Consumerism | timiacono.com - Part 3

U.S. Retail Sales in April Disappoint

The Commerce Department reported(.pdf) that retail sales rose far less than expected last month, up just 0.1 percent in April after big upwardly revised gains during the prior two months and a sharp slowdown over the winter.

The consensus of analysts was for a gain of 0.4 percent in the headline figure, but the miss was even worse when excluding automobiles and gasoline as expectations were higher but sales were even lower, flat and down 0.1 percent, respectively.

Sales rose for 8 of the 13 major categories, but big declines in a few groups offset nearly all of the modest gains elsewhere. Sales at both miscellaneous stores and electronics & appliance stores tumbled 2.3 percent while sales at non-store retailers and restaurants & bars both fell 0.9 percent to pace the declining categories.

Clothing store sales rose 1.2 percent, gasoline station receipts were 0.8 percent higher, and automobile sales were up 0.7 percent to lead the rising categories.

If not for the huge upward revision to prior months – the March increase was adjusted up from 1.2 percent to 1.5 percent for the biggest gain in four years and February’s 0.7 percent gain rose to 0.9 percent – this report would have been even worse.

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Retail Sales Surge on Spring Thaw

The Commerce Department reported(.pdf) that U.S. retail sales jumped 1.1 percent in March, the biggest monthly increase since September 2012, as Americans released pent-up demand that resulted from an unusually harsh winter.

Last month’s gain was slightly above elevated estimates, exceeding the level of spending last November before the bad weather set in, and the February data was revised upward, from a gain of 0.3 percent to 0.7 percent, all signs of improving underlying demand.

Auto sales drove the overall increase in spending with a 3.1 percent boost last month, this following an upwardly revised gain of 2.5 percent the month prior. Excluding motor vehicles, sales rose 0.7 percent after a gain of 0.3 percent in February.

Gasoline station sales actually dropped 1.3 percent (though they’ll be going back up next month based on recent price increases) and, excluding both autos and gasoline, retail sales rose 1.0 percent.

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Sentiment Rises, Stocks Fall

Right up until the chart below was prepared, it seemed the key point of this post was going to be that consumer sentiment is holding steady near some its best post-recession levels, but, in looking at the curve below it seems more important to ask what all the hubbub is about in the stock market that, according to some, is in some kind of death spiral.

Anyway, the American mood remained near its best levels since the 2008 recession as the Reuters/University of Michigan consumer sentiment index rose from a final March reading of 80.0 to 82.6 in the first of two readings for April.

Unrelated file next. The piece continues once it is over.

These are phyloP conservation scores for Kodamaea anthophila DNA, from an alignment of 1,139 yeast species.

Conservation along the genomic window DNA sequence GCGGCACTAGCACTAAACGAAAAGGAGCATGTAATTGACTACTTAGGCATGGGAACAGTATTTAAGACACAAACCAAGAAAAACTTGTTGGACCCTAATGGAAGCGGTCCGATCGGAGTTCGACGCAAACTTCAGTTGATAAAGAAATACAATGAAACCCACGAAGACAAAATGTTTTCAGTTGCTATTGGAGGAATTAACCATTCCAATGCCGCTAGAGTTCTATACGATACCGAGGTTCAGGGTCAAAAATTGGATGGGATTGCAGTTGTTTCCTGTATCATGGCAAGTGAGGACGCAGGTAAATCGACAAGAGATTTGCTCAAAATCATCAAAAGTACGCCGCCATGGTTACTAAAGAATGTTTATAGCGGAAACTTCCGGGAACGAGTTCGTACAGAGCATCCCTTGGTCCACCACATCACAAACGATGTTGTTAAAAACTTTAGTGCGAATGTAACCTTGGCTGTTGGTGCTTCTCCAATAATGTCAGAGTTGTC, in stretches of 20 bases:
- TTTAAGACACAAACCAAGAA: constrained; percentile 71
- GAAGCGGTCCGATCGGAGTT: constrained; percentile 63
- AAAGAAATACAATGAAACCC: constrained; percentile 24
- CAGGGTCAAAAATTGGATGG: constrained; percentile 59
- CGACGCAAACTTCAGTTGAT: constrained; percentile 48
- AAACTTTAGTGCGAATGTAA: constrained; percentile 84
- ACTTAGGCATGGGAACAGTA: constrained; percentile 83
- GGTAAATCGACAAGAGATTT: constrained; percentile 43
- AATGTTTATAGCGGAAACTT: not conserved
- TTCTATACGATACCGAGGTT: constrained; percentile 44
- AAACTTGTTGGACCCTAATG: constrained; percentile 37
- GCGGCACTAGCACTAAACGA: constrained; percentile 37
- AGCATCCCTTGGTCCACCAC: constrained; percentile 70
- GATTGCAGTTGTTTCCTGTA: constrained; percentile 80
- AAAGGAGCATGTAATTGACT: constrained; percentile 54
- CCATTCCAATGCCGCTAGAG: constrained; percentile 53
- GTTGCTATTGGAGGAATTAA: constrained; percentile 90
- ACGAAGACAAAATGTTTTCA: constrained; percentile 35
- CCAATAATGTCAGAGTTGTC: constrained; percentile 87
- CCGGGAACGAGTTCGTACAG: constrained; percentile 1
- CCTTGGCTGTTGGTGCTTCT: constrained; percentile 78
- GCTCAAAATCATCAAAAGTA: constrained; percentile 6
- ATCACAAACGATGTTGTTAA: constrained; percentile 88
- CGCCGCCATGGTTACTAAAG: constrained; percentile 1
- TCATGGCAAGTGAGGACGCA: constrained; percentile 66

This is consistent with other recent measures of consumer confidence and, for this index, marks the highest level since last July. While the full-month reading for April could move lower when it is reported in two weeks, it is worth noting that sentiment was higher in only four other months going back more than six years. The expectations component rose from 70.0 to 73.3 and current conditions improved from 95.7 to 97.1.

Survey director Richard Curtin commented, “Economic news reaching consumers grew more favorable in early April. Net reports on changes in employment were more favorable, and negative mentions about current economic policies eased.”

Rising gasoline prices have yet to have a signicant impact on inflation expectations as the one-year outlook for overall price increases actually fell from 3.2 percent to 3.1 percent while the five-year outlook moved up only slightly from 2.9 percent to 3.0 percent.

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Confidence Begins to Fade

Confirming what was seen in this item earlier in the week via the latest weekly economic confidence survey from Gallup, the mood of the American consumer appears to be fading as a harsh winter gives way to spring, at least according to the latest reading on consumer sentiment from Reuters and the University of Michigan.

In the first of two readings for March, the index fell from 81.6 in February to 79.9 this month, its lowest level in almost a year, save for the most recent episode of the government shooting itself in the foot again last fall via a partial shutdown.

As was the case for the Gallup survey, the overall decline was driven by reduced expectations about the future as this component dropped from 72.7 to 69.4, its lowest level since November. The current conditions component actually rose, from 95.4 to 96.1, as Americans were more confident about their personal finances.

In a testament to the Federal Reserve’s ongoing effort to inflate asset prices, the fewest share of homeowners since 2007 said their homes had lost value over the last year, though respondents said home price gains would slow in the year ahead.

Fear of inflation is still nowhere to be seen as the one-year outlook puts prices 3.2 percent higher while inflation five years from now is seen coming in at a rate of just 2.9 percent.

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